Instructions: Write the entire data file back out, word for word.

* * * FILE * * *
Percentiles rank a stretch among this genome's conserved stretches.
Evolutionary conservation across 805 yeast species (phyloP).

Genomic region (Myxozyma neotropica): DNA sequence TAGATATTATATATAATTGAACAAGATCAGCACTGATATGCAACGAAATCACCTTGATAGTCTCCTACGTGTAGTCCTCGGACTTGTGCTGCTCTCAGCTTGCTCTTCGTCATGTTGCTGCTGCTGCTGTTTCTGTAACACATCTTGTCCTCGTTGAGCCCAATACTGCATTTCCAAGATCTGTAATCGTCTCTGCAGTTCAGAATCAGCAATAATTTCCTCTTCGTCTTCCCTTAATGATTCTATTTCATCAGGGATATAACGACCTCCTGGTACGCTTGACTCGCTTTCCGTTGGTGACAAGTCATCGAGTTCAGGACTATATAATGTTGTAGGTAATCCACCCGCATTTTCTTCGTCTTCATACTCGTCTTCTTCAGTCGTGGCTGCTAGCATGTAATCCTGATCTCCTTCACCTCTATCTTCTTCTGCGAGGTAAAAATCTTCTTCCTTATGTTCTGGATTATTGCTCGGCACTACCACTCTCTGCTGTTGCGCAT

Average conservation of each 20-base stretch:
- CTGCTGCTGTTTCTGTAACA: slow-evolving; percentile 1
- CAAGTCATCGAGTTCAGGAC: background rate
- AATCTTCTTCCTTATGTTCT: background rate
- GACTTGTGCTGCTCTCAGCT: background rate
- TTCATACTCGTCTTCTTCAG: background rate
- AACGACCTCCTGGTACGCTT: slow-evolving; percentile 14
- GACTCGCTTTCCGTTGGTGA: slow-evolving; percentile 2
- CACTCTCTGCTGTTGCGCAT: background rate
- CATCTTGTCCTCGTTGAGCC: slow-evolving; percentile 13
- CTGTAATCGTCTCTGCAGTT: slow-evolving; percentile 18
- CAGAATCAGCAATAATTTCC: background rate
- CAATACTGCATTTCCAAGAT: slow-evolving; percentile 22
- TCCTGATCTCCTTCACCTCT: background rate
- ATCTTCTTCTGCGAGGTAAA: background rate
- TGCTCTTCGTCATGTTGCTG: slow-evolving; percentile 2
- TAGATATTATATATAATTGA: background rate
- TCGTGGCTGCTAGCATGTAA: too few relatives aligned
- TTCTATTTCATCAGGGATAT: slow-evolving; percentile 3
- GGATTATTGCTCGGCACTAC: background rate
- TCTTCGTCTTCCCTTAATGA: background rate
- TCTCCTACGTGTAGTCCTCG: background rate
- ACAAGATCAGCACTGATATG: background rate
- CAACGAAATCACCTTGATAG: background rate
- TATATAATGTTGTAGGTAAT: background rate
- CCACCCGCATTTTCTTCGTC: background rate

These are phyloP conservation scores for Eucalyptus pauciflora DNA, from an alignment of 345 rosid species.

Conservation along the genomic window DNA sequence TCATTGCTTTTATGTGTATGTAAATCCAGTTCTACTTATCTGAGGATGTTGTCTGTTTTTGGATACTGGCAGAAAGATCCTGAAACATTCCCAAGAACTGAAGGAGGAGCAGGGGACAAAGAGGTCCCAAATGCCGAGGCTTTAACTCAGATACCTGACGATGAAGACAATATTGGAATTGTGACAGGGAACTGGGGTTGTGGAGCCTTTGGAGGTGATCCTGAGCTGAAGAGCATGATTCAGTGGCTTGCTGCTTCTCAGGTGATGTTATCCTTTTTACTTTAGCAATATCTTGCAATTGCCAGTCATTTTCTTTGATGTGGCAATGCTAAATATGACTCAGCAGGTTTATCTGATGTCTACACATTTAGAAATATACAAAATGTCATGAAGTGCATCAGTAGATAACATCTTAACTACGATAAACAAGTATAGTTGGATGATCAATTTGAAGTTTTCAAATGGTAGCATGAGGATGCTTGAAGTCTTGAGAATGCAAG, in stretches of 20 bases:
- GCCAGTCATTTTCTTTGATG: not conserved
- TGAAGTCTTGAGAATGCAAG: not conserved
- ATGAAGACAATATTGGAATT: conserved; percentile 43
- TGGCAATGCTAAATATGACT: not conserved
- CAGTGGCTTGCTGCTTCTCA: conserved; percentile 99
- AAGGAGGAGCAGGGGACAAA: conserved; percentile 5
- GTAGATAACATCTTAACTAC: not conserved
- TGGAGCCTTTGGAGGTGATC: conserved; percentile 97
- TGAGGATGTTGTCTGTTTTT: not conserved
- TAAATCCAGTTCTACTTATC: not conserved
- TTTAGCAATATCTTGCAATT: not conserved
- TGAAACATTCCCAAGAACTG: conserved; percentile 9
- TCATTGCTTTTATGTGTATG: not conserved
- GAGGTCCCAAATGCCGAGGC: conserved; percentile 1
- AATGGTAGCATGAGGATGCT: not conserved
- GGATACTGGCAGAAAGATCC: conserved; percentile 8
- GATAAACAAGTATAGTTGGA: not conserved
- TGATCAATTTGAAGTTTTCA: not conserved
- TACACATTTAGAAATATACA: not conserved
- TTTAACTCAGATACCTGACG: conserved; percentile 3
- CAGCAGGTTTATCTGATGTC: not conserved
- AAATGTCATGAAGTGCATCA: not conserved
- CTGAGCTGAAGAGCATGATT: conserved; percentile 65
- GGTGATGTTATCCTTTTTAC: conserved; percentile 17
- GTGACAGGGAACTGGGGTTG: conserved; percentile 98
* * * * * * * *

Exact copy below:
Percentiles rank a stretch among this genome's conserved stretches.
Evolutionary conservation across 805 yeast species (phyloP).

Genomic region (Myxozyma neotropica): DNA sequence TAGATATTATATATAATTGAACAAGATCAGCACTGATATGCAACGAAATCACCTTGATAGTCTCCTACGTGTAGTCCTCGGACTTGTGCTGCTCTCAGCTTGCTCTTCGTCATGTTGCTGCTGCTGCTGTTTCTGTAACACATCTTGTCCTCGTTGAGCCCAATACTGCATTTCCAAGATCTGTAATCGTCTCTGCAGTTCAGAATCAGCAATAATTTCCTCTTCGTCTTCCCTTAATGATTCTATTTCATCAGGGATATAACGACCTCCTGGTACGCTTGACTCGCTTTCCGTTGGTGACAAGTCATCGAGTTCAGGACTATATAATGTTGTAGGTAATCCACCCGCATTTTCTTCGTCTTCATACTCGTCTTCTTCAGTCGTGGCTGCTAGCATGTAATCCTGATCTCCTTCACCTCTATCTTCTTCTGCGAGGTAAAAATCTTCTTCCTTATGTTCTGGATTATTGCTCGGCACTACCACTCTCTGCTGTTGCGCAT

Average conservation of each 20-base stretch:
- CTGCTGCTGTTTCTGTAACA: slow-evolving; percentile 1
- CAAGTCATCGAGTTCAGGAC: background rate
- AATCTTCTTCCTTATGTTCT: background rate
- GACTTGTGCTGCTCTCAGCT: background rate
- TTCATACTCGTCTTCTTCAG: background rate
- AACGACCTCCTGGTACGCTT: slow-evolving; percentile 14
- GACTCGCTTTCCGTTGGTGA: slow-evolving; percentile 2
- CACTCTCTGCTGTTGCGCAT: background rate
- CATCTTGTCCTCGTTGAGCC: slow-evolving; percentile 13
- CTGTAATCGTCTCTGCAGTT: slow-evolving; percentile 18
- CAGAATCAGCAATAATTTCC: background rate
- CAATACTGCATTTCCAAGAT: slow-evolving; percentile 22
- TCCTGATCTCCTTCACCTCT: background rate
- ATCTTCTTCTGCGAGGTAAA: background rate
- TGCTCTTCGTCATGTTGCTG: slow-evolving; percentile 2
- TAGATATTATATATAATTGA: background rate
- TCGTGGCTGCTAGCATGTAA: too few relatives aligned
- TTCTATTTCATCAGGGATAT: slow-evolving; percentile 3
- GGATTATTGCTCGGCACTAC: background rate
- TCTTCGTCTTCCCTTAATGA: background rate
- TCTCCTACGTGTAGTCCTCG: background rate
- ACAAGATCAGCACTGATATG: background rate
- CAACGAAATCACCTTGATAG: background rate
- TATATAATGTTGTAGGTAAT: background rate
- CCACCCGCATTTTCTTCGTC: background rate

These are phyloP conservation scores for Eucalyptus pauciflora DNA, from an alignment of 345 rosid species.

Conservation along the genomic window DNA sequence TCATTGCTTTTATGTGTATGTAAATCCAGTTCTACTTATCTGAGGATGTTGTCTGTTTTTGGATACTGGCAGAAAGATCCTGAAACATTCCCAAGAACTGAAGGAGGAGCAGGGGACAAAGAGGTCCCAAATGCCGAGGCTTTAACTCAGATACCTGACGATGAAGACAATATTGGAATTGTGACAGGGAACTGGGGTTGTGGAGCCTTTGGAGGTGATCCTGAGCTGAAGAGCATGATTCAGTGGCTTGCTGCTTCTCAGGTGATGTTATCCTTTTTACTTTAGCAATATCTTGCAATTGCCAGTCATTTTCTTTGATGTGGCAATGCTAAATATGACTCAGCAGGTTTATCTGATGTCTACACATTTAGAAATATACAAAATGTCATGAAGTGCATCAGTAGATAACATCTTAACTACGATAAACAAGTATAGTTGGATGATCAATTTGAAGTTTTCAAATGGTAGCATGAGGATGCTTGAAGTCTTGAGAATGCAAG, in stretches of 20 bases:
- GCCAGTCATTTTCTTTGATG: not conserved
- TGAAGTCTTGAGAATGCAAG: not conserved
- ATGAAGACAATATTGGAATT: conserved; percentile 43
- TGGCAATGCTAAATATGACT: not conserved
- CAGTGGCTTGCTGCTTCTCA: conserved; percentile 99
- AAGGAGGAGCAGGGGACAAA: conserved; percentile 5
- GTAGATAACATCTTAACTAC: not conserved
- TGGAGCCTTTGGAGGTGATC: conserved; percentile 97
- TGAGGATGTTGTCTGTTTTT: not conserved
- TAAATCCAGTTCTACTTATC: not conserved
- TTTAGCAATATCTTGCAATT: not conserved
- TGAAACATTCCCAAGAACTG: conserved; percentile 9
- TCATTGCTTTTATGTGTATG: not conserved
- GAGGTCCCAAATGCCGAGGC: conserved; percentile 1
- AATGGTAGCATGAGGATGCT: not conserved
- GGATACTGGCAGAAAGATCC: conserved; percentile 8
- GATAAACAAGTATAGTTGGA: not conserved
- TGATCAATTTGAAGTTTTCA: not conserved
- TACACATTTAGAAATATACA: not conserved
- TTTAACTCAGATACCTGACG: conserved; percentile 3
- CAGCAGGTTTATCTGATGTC: not conserved
- AAATGTCATGAAGTGCATCA: not conserved
- CTGAGCTGAAGAGCATGATT: conserved; percentile 65
- GGTGATGTTATCCTTTTTAC: conserved; percentile 17
- GTGACAGGGAACTGGGGTTG: conserved; percentile 98